• Daily Kos Elections is pleased to announce our first set of Senate race ratings for the 2012 election cycle:
P.S. Look for our gubernatorial race ratings later today at Daily Kos Elections.
• AZ-Sen, AZ-01, AZ-09: The Arizona AFL-CIO just handed out endorsements in three contested Democratic primaries. In the Senate race, they went with former Surgeon General Richard Carmona, in the 1st Congressional District, they're backing ex-Rep. Ann Kirkpatrick, and in the 9th, they're supporting ex-state Sen. Kyrsten Sinema.
• MD-Sen: Dem Sen. Ben Cardin is out with his second ad of the primary, and, well, I just plain like it! The narrator talks about "oysternomics," explaining how Cardin's help in restoring oyster beds helped not only the oyster industry but the whole food chain (forgive me) that depends on the oyster trade, from the sea to the restaurant table. The spot actually features Cardin on an oyster boat sorting through the catch, and unlike, say, Harold Ford wearing a hunting cap, he doesn't look out of place. Just a joyful ad with a great spirit (and excellent production values). The feel-good TV spot of the year! Check it out at the link or below:
However the election shakes out this fall, it's clear that the majority margin will be razor thin. Into this situation, any party candidate, no matter how reasonable, automatically comes with baggage. "We could send down a combination of Pericles and Thomas Jefferson, and if that person's reporting to (Senate Majority Leader) Harry Reid or (Senate Minority Leader) Mitch McConnell, he's going to be ineffective. Every vote is a test vote. Every vote is party loyalty. We're sunk if it keeps up this way," King said.• NJ-Sen, NJ-06: A good catch by sapelcovits in comments: Former Highlands mayor Anna Little, who for a long time appeared to be on the brink of running for Senate, was spurned at her recent party convention and now, according to PolitickerNJ, will go back to doing what she planned to do at the start of the cycling: seeking a rematch against Dem Rep. Frank Pallone. It's an almost certainly futile bid—if she couldn't win in 2010, how can she hope to prevail in 2012? But it's not like the Senate race was a much better option, seeing how the establishment has broadly rallied around state Sen. Joe Kyrillos. New Jersey Republicans have picked the less-electable candidate in statewide primaries before (see Brett Schundler, NJ-Gov, 2001), but I think Little would have had a real struggle. Now, instead, she has a real struggle.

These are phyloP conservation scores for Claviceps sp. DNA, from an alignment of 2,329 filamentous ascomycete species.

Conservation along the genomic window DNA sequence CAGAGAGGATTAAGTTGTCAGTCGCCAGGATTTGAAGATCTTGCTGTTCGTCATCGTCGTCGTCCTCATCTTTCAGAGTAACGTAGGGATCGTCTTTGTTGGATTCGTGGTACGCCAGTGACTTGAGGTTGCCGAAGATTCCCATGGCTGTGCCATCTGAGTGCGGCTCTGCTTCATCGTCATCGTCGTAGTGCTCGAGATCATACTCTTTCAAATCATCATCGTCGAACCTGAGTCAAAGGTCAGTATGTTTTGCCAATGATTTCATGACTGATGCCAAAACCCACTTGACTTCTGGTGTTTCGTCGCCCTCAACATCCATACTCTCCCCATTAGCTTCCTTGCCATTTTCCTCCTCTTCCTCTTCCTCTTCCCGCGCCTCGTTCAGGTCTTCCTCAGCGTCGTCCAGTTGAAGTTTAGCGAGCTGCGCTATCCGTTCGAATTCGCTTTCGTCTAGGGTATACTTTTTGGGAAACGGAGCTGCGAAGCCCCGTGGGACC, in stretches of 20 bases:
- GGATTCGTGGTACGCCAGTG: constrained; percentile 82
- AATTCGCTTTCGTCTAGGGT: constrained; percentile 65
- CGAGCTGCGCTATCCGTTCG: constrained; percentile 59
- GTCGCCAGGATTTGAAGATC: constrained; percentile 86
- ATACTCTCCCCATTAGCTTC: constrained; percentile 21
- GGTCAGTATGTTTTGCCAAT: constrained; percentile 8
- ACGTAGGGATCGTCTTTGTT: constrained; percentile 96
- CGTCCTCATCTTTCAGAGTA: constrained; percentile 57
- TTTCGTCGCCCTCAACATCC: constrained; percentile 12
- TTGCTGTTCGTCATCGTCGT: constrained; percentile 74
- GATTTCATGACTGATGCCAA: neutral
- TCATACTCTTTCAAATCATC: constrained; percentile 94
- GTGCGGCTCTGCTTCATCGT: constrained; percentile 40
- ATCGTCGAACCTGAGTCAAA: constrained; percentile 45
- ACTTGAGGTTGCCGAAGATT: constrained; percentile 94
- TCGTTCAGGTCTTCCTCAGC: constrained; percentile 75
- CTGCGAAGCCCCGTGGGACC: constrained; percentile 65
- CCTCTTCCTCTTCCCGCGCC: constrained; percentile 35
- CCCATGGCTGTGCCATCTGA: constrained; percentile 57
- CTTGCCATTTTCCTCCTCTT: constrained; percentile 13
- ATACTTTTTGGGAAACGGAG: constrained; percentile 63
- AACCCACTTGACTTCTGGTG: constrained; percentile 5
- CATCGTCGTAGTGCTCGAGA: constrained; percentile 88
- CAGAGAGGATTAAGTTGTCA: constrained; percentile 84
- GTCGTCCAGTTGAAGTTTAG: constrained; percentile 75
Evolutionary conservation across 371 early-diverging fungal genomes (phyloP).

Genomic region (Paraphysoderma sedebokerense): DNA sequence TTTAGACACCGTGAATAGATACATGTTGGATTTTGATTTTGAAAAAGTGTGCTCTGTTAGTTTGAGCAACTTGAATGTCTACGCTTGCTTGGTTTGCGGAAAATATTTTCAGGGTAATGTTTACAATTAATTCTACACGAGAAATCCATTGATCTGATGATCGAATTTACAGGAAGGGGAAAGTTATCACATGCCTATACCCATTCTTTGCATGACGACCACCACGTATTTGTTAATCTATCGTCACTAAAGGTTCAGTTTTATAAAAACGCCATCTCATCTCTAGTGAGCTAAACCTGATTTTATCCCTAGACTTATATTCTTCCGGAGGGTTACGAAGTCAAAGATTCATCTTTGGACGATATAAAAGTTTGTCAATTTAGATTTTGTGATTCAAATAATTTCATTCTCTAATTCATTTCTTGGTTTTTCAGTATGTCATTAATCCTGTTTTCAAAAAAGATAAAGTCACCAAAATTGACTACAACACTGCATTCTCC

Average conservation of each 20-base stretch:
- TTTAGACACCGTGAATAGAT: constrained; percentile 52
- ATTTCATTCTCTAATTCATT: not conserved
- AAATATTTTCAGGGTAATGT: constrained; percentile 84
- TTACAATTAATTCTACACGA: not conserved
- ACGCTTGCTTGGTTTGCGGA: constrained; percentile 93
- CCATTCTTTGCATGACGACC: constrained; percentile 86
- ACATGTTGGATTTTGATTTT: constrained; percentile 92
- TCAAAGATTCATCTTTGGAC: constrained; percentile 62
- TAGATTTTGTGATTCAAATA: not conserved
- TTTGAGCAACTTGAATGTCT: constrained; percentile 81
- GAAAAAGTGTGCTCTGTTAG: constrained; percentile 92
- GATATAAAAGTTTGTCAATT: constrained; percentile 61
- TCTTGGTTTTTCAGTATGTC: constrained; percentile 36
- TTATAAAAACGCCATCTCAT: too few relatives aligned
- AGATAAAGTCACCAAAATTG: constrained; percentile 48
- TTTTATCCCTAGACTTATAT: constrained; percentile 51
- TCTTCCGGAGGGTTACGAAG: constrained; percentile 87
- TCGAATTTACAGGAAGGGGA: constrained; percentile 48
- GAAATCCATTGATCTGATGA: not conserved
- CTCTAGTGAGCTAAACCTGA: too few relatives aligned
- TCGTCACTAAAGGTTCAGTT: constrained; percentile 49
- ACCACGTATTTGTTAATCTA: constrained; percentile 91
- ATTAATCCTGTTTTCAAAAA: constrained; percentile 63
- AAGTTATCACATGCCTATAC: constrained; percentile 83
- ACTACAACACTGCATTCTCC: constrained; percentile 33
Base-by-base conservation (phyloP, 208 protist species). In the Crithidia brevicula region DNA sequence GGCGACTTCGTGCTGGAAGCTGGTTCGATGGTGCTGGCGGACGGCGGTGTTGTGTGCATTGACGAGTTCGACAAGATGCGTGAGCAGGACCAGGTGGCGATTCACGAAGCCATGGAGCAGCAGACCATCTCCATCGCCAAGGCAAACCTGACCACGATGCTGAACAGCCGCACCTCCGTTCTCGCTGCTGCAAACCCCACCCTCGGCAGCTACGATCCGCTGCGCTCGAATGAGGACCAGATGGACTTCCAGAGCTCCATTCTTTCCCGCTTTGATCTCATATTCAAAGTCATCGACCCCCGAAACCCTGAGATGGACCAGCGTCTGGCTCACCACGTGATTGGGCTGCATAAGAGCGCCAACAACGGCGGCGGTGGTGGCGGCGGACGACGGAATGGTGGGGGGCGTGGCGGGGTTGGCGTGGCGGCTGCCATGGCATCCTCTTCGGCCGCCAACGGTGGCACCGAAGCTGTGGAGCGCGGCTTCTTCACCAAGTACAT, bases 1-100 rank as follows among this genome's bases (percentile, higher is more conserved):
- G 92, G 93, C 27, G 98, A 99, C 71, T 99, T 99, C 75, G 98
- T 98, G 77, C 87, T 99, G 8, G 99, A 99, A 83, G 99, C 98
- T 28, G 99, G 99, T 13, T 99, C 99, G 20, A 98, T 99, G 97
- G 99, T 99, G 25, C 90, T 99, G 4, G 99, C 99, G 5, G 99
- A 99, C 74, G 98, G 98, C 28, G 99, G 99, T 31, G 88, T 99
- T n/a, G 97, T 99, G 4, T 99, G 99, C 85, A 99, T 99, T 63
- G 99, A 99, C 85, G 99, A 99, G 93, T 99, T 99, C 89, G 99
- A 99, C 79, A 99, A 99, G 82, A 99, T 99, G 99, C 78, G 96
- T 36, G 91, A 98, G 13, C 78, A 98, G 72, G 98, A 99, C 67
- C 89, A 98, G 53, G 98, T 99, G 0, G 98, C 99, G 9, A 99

He believes, if he heads to Washington truly as an independent and beholden to no one, he may have a chance to break the logjam. Certainly, if five or six senators like him were elected to Washington — which could just happen in 2014 if politicians around the country see that King has been effective — it could end the damaging political impasse.